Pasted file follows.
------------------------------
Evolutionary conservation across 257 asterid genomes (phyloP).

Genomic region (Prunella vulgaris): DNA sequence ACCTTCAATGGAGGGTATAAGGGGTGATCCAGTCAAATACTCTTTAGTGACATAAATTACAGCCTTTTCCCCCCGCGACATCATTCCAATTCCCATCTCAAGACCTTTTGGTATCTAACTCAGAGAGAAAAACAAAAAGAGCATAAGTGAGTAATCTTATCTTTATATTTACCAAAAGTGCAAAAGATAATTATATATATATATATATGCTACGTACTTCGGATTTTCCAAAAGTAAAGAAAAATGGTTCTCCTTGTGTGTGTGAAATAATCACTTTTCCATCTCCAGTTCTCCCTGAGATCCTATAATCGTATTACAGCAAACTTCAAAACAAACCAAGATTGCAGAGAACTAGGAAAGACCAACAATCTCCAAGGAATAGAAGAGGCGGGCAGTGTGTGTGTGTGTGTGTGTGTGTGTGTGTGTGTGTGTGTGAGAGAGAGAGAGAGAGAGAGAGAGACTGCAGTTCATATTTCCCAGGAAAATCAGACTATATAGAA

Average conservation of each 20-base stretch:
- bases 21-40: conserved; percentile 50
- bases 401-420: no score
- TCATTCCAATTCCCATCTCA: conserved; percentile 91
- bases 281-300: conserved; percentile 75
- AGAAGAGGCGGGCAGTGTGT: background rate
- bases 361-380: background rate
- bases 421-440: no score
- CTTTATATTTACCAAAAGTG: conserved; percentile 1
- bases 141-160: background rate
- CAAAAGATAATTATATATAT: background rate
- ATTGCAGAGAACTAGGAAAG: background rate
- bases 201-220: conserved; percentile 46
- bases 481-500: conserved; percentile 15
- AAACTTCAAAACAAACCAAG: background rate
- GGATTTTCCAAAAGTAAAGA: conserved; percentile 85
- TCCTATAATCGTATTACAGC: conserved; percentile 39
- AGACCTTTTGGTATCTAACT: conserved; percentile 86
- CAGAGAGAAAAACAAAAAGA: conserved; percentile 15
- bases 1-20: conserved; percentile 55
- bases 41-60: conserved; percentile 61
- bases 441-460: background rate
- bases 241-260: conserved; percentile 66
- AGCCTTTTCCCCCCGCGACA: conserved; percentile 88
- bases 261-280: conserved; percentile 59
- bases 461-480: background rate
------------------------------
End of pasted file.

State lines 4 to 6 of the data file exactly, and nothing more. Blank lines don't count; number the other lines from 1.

- bases 21-40: conserved; percentile 50
- bases 401-420: no score
- TCATTCCAATTCCCATCTCA: conserved; percentile 91